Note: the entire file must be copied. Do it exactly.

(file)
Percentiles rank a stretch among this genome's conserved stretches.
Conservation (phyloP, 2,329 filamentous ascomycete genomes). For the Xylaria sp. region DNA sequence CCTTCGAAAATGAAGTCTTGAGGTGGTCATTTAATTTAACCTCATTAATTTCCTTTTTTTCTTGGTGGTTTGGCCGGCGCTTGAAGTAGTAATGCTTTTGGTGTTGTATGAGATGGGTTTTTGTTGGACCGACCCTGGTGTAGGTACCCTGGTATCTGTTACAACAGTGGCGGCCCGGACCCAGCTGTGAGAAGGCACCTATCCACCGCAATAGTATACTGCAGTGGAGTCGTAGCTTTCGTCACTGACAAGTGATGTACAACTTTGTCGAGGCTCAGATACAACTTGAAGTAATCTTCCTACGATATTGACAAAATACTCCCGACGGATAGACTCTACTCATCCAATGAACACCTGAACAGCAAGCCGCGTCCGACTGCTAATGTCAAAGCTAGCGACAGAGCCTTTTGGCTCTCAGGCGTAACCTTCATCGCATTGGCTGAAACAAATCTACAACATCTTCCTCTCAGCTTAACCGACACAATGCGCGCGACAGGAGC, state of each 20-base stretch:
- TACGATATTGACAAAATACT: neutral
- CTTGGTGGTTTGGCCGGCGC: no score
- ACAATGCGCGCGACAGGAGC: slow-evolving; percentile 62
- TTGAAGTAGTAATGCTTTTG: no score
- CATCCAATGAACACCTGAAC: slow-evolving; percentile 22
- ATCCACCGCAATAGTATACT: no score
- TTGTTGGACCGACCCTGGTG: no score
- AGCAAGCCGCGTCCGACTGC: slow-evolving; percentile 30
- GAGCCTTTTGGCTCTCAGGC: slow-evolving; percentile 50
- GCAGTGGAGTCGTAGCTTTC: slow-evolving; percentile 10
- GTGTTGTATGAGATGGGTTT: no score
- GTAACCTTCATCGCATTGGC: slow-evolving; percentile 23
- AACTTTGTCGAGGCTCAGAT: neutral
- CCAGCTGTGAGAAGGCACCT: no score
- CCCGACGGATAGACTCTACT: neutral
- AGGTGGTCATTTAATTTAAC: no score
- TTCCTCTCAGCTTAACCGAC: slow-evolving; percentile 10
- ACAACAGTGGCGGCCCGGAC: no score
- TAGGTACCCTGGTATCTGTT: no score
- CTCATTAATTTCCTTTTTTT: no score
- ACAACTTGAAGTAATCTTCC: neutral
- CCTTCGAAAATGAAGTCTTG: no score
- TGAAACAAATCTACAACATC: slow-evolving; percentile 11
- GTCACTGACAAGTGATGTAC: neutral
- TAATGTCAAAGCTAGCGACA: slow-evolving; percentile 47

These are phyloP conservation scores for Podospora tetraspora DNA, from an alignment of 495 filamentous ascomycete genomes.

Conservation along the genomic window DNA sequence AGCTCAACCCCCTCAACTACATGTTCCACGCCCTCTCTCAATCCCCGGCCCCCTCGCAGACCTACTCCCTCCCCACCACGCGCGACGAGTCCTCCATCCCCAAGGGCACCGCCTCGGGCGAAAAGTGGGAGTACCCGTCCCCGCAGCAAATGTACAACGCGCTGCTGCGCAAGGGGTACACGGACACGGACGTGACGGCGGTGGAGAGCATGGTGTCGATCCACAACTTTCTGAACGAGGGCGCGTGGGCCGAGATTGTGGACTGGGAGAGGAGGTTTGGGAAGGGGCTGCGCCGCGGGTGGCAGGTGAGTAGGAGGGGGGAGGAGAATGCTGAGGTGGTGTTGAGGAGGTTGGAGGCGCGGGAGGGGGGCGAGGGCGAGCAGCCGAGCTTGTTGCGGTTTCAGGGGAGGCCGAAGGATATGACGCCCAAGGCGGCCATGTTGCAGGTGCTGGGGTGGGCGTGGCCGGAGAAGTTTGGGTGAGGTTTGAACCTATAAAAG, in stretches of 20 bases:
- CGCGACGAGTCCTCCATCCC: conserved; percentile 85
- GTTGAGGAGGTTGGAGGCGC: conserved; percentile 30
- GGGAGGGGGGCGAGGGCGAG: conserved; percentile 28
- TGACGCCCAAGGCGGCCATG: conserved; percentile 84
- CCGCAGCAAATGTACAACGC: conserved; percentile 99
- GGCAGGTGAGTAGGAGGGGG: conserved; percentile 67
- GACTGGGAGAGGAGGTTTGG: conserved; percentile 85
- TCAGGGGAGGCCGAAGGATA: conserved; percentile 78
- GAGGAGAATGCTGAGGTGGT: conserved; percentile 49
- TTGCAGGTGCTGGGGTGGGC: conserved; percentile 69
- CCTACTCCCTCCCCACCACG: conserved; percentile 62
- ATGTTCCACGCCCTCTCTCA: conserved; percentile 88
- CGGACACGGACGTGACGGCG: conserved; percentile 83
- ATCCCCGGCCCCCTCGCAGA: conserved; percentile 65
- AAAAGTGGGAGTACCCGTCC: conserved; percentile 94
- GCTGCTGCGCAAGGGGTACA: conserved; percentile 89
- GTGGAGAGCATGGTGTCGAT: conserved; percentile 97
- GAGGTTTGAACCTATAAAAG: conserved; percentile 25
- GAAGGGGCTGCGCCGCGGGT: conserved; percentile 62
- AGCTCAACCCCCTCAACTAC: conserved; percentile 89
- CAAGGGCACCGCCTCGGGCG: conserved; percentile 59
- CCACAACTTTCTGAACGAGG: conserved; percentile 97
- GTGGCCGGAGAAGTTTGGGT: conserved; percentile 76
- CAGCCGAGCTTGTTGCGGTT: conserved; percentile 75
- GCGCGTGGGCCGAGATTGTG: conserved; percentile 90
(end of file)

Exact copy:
Percentiles rank a stretch among this genome's conserved stretches.
Conservation (phyloP, 2,329 filamentous ascomycete genomes). For the Xylaria sp. region DNA sequence CCTTCGAAAATGAAGTCTTGAGGTGGTCATTTAATTTAACCTCATTAATTTCCTTTTTTTCTTGGTGGTTTGGCCGGCGCTTGAAGTAGTAATGCTTTTGGTGTTGTATGAGATGGGTTTTTGTTGGACCGACCCTGGTGTAGGTACCCTGGTATCTGTTACAACAGTGGCGGCCCGGACCCAGCTGTGAGAAGGCACCTATCCACCGCAATAGTATACTGCAGTGGAGTCGTAGCTTTCGTCACTGACAAGTGATGTACAACTTTGTCGAGGCTCAGATACAACTTGAAGTAATCTTCCTACGATATTGACAAAATACTCCCGACGGATAGACTCTACTCATCCAATGAACACCTGAACAGCAAGCCGCGTCCGACTGCTAATGTCAAAGCTAGCGACAGAGCCTTTTGGCTCTCAGGCGTAACCTTCATCGCATTGGCTGAAACAAATCTACAACATCTTCCTCTCAGCTTAACCGACACAATGCGCGCGACAGGAGC, state of each 20-base stretch:
- TACGATATTGACAAAATACT: neutral
- CTTGGTGGTTTGGCCGGCGC: no score
- ACAATGCGCGCGACAGGAGC: slow-evolving; percentile 62
- TTGAAGTAGTAATGCTTTTG: no score
- CATCCAATGAACACCTGAAC: slow-evolving; percentile 22
- ATCCACCGCAATAGTATACT: no score
- TTGTTGGACCGACCCTGGTG: no score
- AGCAAGCCGCGTCCGACTGC: slow-evolving; percentile 30
- GAGCCTTTTGGCTCTCAGGC: slow-evolving; percentile 50
- GCAGTGGAGTCGTAGCTTTC: slow-evolving; percentile 10
- GTGTTGTATGAGATGGGTTT: no score
- GTAACCTTCATCGCATTGGC: slow-evolving; percentile 23
- AACTTTGTCGAGGCTCAGAT: neutral
- CCAGCTGTGAGAAGGCACCT: no score
- CCCGACGGATAGACTCTACT: neutral
- AGGTGGTCATTTAATTTAAC: no score
- TTCCTCTCAGCTTAACCGAC: slow-evolving; percentile 10
- ACAACAGTGGCGGCCCGGAC: no score
- TAGGTACCCTGGTATCTGTT: no score
- CTCATTAATTTCCTTTTTTT: no score
- ACAACTTGAAGTAATCTTCC: neutral
- CCTTCGAAAATGAAGTCTTG: no score
- TGAAACAAATCTACAACATC: slow-evolving; percentile 11
- GTCACTGACAAGTGATGTAC: neutral
- TAATGTCAAAGCTAGCGACA: slow-evolving; percentile 47

These are phyloP conservation scores for Podospora tetraspora DNA, from an alignment of 495 filamentous ascomycete genomes.

Conservation along the genomic window DNA sequence AGCTCAACCCCCTCAACTACATGTTCCACGCCCTCTCTCAATCCCCGGCCCCCTCGCAGACCTACTCCCTCCCCACCACGCGCGACGAGTCCTCCATCCCCAAGGGCACCGCCTCGGGCGAAAAGTGGGAGTACCCGTCCCCGCAGCAAATGTACAACGCGCTGCTGCGCAAGGGGTACACGGACACGGACGTGACGGCGGTGGAGAGCATGGTGTCGATCCACAACTTTCTGAACGAGGGCGCGTGGGCCGAGATTGTGGACTGGGAGAGGAGGTTTGGGAAGGGGCTGCGCCGCGGGTGGCAGGTGAGTAGGAGGGGGGAGGAGAATGCTGAGGTGGTGTTGAGGAGGTTGGAGGCGCGGGAGGGGGGCGAGGGCGAGCAGCCGAGCTTGTTGCGGTTTCAGGGGAGGCCGAAGGATATGACGCCCAAGGCGGCCATGTTGCAGGTGCTGGGGTGGGCGTGGCCGGAGAAGTTTGGGTGAGGTTTGAACCTATAAAAG, in stretches of 20 bases:
- CGCGACGAGTCCTCCATCCC: conserved; percentile 85
- GTTGAGGAGGTTGGAGGCGC: conserved; percentile 30
- GGGAGGGGGGCGAGGGCGAG: conserved; percentile 28
- TGACGCCCAAGGCGGCCATG: conserved; percentile 84
- CCGCAGCAAATGTACAACGC: conserved; percentile 99
- GGCAGGTGAGTAGGAGGGGG: conserved; percentile 67
- GACTGGGAGAGGAGGTTTGG: conserved; percentile 85
- TCAGGGGAGGCCGAAGGATA: conserved; percentile 78
- GAGGAGAATGCTGAGGTGGT: conserved; percentile 49
- TTGCAGGTGCTGGGGTGGGC: conserved; percentile 69
- CCTACTCCCTCCCCACCACG: conserved; percentile 62
- ATGTTCCACGCCCTCTCTCA: conserved; percentile 88
- CGGACACGGACGTGACGGCG: conserved; percentile 83
- ATCCCCGGCCCCCTCGCAGA: conserved; percentile 65
- AAAAGTGGGAGTACCCGTCC: conserved; percentile 94
- GCTGCTGCGCAAGGGGTACA: conserved; percentile 89
- GTGGAGAGCATGGTGTCGAT: conserved; percentile 97
- GAGGTTTGAACCTATAAAAG: conserved; percentile 25
- GAAGGGGCTGCGCCGCGGGT: conserved; percentile 62
- AGCTCAACCCCCTCAACTAC: conserved; percentile 89
- CAAGGGCACCGCCTCGGGCG: conserved; percentile 59
- CCACAACTTTCTGAACGAGG: conserved; percentile 97
- GTGGCCGGAGAAGTTTGGGT: conserved; percentile 76
- CAGCCGAGCTTGTTGCGGTT: conserved; percentile 75
- GCGCGTGGGCCGAGATTGTG: conserved; percentile 90